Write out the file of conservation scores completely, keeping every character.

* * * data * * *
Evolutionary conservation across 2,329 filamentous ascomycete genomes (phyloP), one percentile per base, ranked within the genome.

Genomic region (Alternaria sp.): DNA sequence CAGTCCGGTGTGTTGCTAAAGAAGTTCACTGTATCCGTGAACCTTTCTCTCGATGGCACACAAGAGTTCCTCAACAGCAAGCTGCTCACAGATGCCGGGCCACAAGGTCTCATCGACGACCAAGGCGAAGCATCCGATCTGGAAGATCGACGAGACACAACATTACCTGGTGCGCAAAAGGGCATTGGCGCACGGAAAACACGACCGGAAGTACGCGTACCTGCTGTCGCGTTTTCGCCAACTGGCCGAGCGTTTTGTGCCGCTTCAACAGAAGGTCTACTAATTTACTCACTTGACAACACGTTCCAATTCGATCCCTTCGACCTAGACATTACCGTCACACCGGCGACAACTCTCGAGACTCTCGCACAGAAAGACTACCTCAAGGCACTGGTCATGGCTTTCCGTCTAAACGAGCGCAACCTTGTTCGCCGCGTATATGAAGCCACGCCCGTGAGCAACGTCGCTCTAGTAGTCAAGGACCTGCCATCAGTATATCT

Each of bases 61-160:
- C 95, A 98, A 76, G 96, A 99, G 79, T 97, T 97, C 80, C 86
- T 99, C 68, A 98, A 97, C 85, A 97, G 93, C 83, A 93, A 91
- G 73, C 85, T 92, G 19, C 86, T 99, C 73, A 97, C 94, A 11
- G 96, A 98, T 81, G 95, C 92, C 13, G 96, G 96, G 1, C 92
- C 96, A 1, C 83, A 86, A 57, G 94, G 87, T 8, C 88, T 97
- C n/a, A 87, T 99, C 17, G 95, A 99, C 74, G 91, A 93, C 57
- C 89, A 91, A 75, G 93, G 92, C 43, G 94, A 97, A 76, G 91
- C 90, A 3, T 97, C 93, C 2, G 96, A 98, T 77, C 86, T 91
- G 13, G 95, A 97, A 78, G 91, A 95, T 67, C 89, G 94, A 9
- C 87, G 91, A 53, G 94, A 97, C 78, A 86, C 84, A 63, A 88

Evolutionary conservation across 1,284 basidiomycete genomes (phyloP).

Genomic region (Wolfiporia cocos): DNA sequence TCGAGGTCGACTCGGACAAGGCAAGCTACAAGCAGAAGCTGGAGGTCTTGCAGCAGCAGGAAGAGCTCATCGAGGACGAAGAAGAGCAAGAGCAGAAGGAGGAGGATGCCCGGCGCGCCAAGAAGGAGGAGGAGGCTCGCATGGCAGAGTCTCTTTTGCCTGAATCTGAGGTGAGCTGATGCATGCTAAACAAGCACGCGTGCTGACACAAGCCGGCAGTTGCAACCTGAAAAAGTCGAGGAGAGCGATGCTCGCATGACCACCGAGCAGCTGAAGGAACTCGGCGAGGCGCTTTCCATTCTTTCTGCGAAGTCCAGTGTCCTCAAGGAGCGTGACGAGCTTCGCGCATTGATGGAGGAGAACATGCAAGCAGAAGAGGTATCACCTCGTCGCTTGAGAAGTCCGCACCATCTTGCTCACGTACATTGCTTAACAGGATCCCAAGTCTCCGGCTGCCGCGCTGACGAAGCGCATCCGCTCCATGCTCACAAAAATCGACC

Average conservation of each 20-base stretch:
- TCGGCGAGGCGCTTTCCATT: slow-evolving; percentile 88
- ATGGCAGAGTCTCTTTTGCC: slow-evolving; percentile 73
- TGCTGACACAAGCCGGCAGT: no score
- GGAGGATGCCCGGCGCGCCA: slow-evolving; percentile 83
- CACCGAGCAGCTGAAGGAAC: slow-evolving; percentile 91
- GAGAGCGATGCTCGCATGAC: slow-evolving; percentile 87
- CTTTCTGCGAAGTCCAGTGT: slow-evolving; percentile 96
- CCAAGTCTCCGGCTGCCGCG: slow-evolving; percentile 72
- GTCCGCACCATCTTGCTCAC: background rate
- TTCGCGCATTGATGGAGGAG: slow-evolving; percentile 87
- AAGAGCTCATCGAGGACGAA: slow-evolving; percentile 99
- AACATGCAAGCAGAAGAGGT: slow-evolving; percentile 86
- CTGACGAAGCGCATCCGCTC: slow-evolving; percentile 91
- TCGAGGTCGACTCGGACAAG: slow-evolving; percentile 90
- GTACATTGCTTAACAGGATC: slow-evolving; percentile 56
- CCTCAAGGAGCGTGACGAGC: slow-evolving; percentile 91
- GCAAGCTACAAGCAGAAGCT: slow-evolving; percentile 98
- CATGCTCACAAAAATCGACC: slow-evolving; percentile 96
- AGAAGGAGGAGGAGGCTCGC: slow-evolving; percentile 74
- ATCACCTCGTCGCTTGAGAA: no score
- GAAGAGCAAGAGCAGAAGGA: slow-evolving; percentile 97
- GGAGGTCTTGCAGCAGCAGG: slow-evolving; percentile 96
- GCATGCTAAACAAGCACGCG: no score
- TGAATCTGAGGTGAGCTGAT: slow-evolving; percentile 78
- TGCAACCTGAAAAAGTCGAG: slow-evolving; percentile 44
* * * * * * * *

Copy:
Evolutionary conservation across 2,329 filamentous ascomycete genomes (phyloP), one percentile per base, ranked within the genome.

Genomic region (Alternaria sp.): DNA sequence CAGTCCGGTGTGTTGCTAAAGAAGTTCACTGTATCCGTGAACCTTTCTCTCGATGGCACACAAGAGTTCCTCAACAGCAAGCTGCTCACAGATGCCGGGCCACAAGGTCTCATCGACGACCAAGGCGAAGCATCCGATCTGGAAGATCGACGAGACACAACATTACCTGGTGCGCAAAAGGGCATTGGCGCACGGAAAACACGACCGGAAGTACGCGTACCTGCTGTCGCGTTTTCGCCAACTGGCCGAGCGTTTTGTGCCGCTTCAACAGAAGGTCTACTAATTTACTCACTTGACAACACGTTCCAATTCGATCCCTTCGACCTAGACATTACCGTCACACCGGCGACAACTCTCGAGACTCTCGCACAGAAAGACTACCTCAAGGCACTGGTCATGGCTTTCCGTCTAAACGAGCGCAACCTTGTTCGCCGCGTATATGAAGCCACGCCCGTGAGCAACGTCGCTCTAGTAGTCAAGGACCTGCCATCAGTATATCT

Each of bases 61-160:
- C 95, A 98, A 76, G 96, A 99, G 79, T 97, T 97, C 80, C 86
- T 99, C 68, A 98, A 97, C 85, A 97, G 93, C 83, A 93, A 91
- G 73, C 85, T 92, G 19, C 86, T 99, C 73, A 97, C 94, A 11
- G 96, A 98, T 81, G 95, C 92, C 13, G 96, G 96, G 1, C 92
- C 96, A 1, C 83, A 86, A 57, G 94, G 87, T 8, C 88, T 97
- C n/a, A 87, T 99, C 17, G 95, A 99, C 74, G 91, A 93, C 57
- C 89, A 91, A 75, G 93, G 92, C 43, G 94, A 97, A 76, G 91
- C 90, A 3, T 97, C 93, C 2, G 96, A 98, T 77, C 86, T 91
- G 13, G 95, A 97, A 78, G 91, A 95, T 67, C 89, G 94, A 9
- C 87, G 91, A 53, G 94, A 97, C 78, A 86, C 84, A 63, A 88

Evolutionary conservation across 1,284 basidiomycete genomes (phyloP).

Genomic region (Wolfiporia cocos): DNA sequence TCGAGGTCGACTCGGACAAGGCAAGCTACAAGCAGAAGCTGGAGGTCTTGCAGCAGCAGGAAGAGCTCATCGAGGACGAAGAAGAGCAAGAGCAGAAGGAGGAGGATGCCCGGCGCGCCAAGAAGGAGGAGGAGGCTCGCATGGCAGAGTCTCTTTTGCCTGAATCTGAGGTGAGCTGATGCATGCTAAACAAGCACGCGTGCTGACACAAGCCGGCAGTTGCAACCTGAAAAAGTCGAGGAGAGCGATGCTCGCATGACCACCGAGCAGCTGAAGGAACTCGGCGAGGCGCTTTCCATTCTTTCTGCGAAGTCCAGTGTCCTCAAGGAGCGTGACGAGCTTCGCGCATTGATGGAGGAGAACATGCAAGCAGAAGAGGTATCACCTCGTCGCTTGAGAAGTCCGCACCATCTTGCTCACGTACATTGCTTAACAGGATCCCAAGTCTCCGGCTGCCGCGCTGACGAAGCGCATCCGCTCCATGCTCACAAAAATCGACC

Average conservation of each 20-base stretch:
- TCGGCGAGGCGCTTTCCATT: slow-evolving; percentile 88
- ATGGCAGAGTCTCTTTTGCC: slow-evolving; percentile 73
- TGCTGACACAAGCCGGCAGT: no score
- GGAGGATGCCCGGCGCGCCA: slow-evolving; percentile 83
- CACCGAGCAGCTGAAGGAAC: slow-evolving; percentile 91
- GAGAGCGATGCTCGCATGAC: slow-evolving; percentile 87
- CTTTCTGCGAAGTCCAGTGT: slow-evolving; percentile 96
- CCAAGTCTCCGGCTGCCGCG: slow-evolving; percentile 72
- GTCCGCACCATCTTGCTCAC: background rate
- TTCGCGCATTGATGGAGGAG: slow-evolving; percentile 87
- AAGAGCTCATCGAGGACGAA: slow-evolving; percentile 99
- AACATGCAAGCAGAAGAGGT: slow-evolving; percentile 86
- CTGACGAAGCGCATCCGCTC: slow-evolving; percentile 91
- TCGAGGTCGACTCGGACAAG: slow-evolving; percentile 90
- GTACATTGCTTAACAGGATC: slow-evolving; percentile 56
- CCTCAAGGAGCGTGACGAGC: slow-evolving; percentile 91
- GCAAGCTACAAGCAGAAGCT: slow-evolving; percentile 98
- CATGCTCACAAAAATCGACC: slow-evolving; percentile 96
- AGAAGGAGGAGGAGGCTCGC: slow-evolving; percentile 74
- ATCACCTCGTCGCTTGAGAA: no score
- GAAGAGCAAGAGCAGAAGGA: slow-evolving; percentile 97
- GGAGGTCTTGCAGCAGCAGG: slow-evolving; percentile 96
- GCATGCTAAACAAGCACGCG: no score
- TGAATCTGAGGTGAGCTGAT: slow-evolving; percentile 78
- TGCAACCTGAAAAAGTCGAG: slow-evolving; percentile 44